Music / Reviews

Live review: Laura Jurd/Kevin Figes Trio

By tony benjamin, Saturday Jan 17, 2015

Friday January 16, Colston Hall Foyer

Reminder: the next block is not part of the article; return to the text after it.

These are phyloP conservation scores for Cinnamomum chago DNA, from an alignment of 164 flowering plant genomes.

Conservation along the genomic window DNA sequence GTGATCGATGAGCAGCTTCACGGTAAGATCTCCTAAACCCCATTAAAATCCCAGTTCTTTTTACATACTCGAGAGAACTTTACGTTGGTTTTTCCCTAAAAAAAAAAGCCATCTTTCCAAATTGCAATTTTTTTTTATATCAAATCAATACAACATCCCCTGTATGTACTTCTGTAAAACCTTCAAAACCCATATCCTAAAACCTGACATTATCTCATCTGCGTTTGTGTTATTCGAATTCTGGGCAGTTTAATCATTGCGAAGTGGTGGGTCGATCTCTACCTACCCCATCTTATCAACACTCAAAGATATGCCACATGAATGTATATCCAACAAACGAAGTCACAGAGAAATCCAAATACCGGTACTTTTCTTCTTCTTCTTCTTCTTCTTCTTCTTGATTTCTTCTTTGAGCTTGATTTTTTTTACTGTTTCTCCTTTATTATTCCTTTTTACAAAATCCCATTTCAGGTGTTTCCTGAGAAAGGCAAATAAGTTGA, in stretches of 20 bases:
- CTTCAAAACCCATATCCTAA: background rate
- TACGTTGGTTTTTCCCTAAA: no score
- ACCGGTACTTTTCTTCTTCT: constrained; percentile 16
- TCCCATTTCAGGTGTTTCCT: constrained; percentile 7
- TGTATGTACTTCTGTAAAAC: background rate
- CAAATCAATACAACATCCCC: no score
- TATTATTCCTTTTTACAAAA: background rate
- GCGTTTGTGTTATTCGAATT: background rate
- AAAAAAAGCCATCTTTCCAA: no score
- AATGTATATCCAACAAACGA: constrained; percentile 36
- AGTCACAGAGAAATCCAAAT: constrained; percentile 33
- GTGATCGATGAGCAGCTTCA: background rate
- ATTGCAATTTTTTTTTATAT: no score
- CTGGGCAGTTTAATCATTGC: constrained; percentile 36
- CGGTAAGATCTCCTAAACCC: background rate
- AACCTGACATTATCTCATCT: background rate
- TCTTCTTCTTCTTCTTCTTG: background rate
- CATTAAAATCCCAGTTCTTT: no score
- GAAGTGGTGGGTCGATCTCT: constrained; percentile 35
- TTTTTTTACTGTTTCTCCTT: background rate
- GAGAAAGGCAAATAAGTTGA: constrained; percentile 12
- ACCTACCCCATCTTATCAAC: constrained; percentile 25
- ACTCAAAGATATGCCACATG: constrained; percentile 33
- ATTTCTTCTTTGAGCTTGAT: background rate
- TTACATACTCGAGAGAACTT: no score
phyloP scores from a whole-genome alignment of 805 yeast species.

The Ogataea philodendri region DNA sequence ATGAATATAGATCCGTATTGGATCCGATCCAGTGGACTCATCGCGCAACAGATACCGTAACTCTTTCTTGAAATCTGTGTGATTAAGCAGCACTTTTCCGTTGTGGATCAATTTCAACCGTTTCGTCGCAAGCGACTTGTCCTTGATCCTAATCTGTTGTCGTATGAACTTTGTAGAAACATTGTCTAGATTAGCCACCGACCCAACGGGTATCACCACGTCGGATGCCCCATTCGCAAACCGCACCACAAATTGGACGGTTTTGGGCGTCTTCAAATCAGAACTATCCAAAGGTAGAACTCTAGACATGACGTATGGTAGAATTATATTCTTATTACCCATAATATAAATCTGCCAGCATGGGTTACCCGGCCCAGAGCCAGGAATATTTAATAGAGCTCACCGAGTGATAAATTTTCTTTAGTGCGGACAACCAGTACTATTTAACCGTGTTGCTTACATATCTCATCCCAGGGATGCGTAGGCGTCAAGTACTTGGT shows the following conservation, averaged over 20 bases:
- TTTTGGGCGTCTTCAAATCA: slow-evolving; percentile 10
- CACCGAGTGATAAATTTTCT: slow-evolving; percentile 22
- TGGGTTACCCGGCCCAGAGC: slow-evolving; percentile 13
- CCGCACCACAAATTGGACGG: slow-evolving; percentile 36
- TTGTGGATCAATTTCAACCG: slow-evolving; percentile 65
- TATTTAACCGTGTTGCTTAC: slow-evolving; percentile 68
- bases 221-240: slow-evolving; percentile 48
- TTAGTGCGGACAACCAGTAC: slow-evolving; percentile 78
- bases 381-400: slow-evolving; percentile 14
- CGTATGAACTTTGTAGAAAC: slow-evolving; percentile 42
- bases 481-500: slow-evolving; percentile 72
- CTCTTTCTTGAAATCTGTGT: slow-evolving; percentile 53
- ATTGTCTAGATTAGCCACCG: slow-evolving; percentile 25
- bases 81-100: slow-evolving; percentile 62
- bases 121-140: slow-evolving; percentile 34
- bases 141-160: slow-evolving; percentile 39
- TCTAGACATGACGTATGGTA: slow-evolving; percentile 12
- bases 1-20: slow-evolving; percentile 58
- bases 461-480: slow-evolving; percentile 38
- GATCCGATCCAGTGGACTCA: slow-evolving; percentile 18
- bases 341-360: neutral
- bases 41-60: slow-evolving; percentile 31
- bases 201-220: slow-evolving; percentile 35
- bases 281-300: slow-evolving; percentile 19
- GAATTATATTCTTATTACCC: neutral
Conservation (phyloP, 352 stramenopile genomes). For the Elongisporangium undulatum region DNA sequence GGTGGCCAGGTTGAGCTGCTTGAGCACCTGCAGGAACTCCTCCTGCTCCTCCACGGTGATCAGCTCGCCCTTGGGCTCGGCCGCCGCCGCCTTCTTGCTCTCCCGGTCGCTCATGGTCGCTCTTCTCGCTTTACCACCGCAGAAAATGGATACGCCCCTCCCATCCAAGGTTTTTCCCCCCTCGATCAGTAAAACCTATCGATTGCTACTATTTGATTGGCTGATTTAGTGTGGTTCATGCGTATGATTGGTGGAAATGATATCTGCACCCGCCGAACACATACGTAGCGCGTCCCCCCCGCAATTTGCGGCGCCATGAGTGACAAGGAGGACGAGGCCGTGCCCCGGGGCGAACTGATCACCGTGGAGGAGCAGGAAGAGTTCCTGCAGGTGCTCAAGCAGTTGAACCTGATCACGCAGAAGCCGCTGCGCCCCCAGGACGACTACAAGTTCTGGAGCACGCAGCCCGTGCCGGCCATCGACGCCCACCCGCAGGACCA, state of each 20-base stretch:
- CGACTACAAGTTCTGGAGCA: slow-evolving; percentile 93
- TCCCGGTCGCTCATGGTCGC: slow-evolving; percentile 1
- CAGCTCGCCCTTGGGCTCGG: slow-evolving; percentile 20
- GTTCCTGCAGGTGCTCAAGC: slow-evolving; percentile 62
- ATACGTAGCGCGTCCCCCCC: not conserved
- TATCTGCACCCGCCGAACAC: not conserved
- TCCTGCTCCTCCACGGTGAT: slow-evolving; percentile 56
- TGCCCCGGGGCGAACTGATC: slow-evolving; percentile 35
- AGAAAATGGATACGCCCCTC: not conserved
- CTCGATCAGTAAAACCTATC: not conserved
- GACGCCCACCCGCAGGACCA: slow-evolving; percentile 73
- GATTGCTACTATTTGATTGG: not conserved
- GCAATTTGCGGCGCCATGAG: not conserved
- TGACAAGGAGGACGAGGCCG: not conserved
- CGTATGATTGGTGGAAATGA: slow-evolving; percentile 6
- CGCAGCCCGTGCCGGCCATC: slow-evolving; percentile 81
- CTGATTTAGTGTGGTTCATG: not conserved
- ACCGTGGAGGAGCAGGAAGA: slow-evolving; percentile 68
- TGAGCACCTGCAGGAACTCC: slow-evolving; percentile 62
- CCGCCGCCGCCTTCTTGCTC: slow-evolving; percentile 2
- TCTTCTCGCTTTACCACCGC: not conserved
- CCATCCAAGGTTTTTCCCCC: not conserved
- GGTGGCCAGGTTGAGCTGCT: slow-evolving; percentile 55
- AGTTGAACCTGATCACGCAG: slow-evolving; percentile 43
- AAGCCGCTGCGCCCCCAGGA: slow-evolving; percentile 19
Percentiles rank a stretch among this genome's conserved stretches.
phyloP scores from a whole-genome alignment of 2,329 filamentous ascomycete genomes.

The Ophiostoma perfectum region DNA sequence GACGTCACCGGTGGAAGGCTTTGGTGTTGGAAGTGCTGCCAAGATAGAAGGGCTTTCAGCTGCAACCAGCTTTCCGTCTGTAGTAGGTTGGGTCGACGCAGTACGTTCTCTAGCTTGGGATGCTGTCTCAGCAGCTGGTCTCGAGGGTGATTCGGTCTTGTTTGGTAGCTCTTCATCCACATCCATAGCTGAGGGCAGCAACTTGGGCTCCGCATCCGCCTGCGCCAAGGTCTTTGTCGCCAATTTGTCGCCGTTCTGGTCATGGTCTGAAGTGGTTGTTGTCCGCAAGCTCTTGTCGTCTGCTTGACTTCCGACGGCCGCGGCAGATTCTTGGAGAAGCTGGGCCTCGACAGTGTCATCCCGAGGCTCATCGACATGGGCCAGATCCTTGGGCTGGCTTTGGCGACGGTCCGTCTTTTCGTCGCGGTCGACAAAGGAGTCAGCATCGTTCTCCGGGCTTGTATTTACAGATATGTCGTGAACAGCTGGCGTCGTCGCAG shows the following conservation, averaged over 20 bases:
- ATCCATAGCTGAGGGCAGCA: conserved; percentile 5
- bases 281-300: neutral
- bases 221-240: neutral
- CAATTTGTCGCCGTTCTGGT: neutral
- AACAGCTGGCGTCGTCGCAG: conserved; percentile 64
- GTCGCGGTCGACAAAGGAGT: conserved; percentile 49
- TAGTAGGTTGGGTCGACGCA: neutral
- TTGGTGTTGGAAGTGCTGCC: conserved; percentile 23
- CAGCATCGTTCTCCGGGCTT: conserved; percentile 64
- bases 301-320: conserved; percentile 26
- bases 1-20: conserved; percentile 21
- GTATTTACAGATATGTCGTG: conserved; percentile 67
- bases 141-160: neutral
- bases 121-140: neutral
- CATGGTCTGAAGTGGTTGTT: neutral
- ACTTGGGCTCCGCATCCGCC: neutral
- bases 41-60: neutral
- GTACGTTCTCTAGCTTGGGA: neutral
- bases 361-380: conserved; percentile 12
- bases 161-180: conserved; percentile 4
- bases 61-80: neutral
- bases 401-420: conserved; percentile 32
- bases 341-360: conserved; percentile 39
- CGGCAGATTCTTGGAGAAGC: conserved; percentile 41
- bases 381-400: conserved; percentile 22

Sometimes when things go wrong they still turn out right. Uber-busy jazz musician Laura Jurd had originally been expected in The Lantern for Thursday but a last minute diary clash meant the gig was moved to the Foyer for Friday, thus creating a double bill with Kevin Figes Trio. For those who made both sets it made for a fortuitous treat of contrastingly stylish music. Saxophonist Kevin came with Pasquale Votino on double bass and Paolo Adamo on drums, a new trio that wisely stuck to standards while bravely leaving the arrangements wide open. From the cool reading of Night and Day that opened proceedings you could hear the players checking each other out, feeding ideas into the flow of things. A fractured reading of All The Things You Are and a powerfully emotive Body and Soul both gave a sign of how inventively this threesome could develop. There was invention aplenty once Laura Jurd took to the stage with the full seven-piece band that recorded her imminent album Human Spirit (albeit with drummer Simon Roth ably depping for Corrie Dick). Ms Jurd’s prowess on the trumpet would be reason enough to rave about what happened but that was just one facet of the remarkable music she has composed, with the excellent Lauren Kinsella giving voice to her words throughout. These were remarkable pieces, complex structures and textures led by the narrative of the lyrics in a way that recalled Kate and Mike Westbrook’s treatment of Blake or Carla Bley’s Escalator Over The Hill. It was exciting music that defied the ‘jazz’ label (guitarist Alex Roth’s power riffs wilfully evoked King Crimson just as Mick Foster’s jaunty bass saxophone swept open cabaret curtains) yet revelled in the ideas of jazz and the technical joy of solo playing. Lauren Kinsella’s impro-scat vocalising was an especial treat, not least when synched into Jurd’s fluent and surprising trumpet but it was the rich ensemble playing that thrilled throughout thanks to the trumpeter’s smart and witty composition. It was a delight to hear live and even more pleasurable to take the CD home and enjoy it again. (Tony Benjamin)

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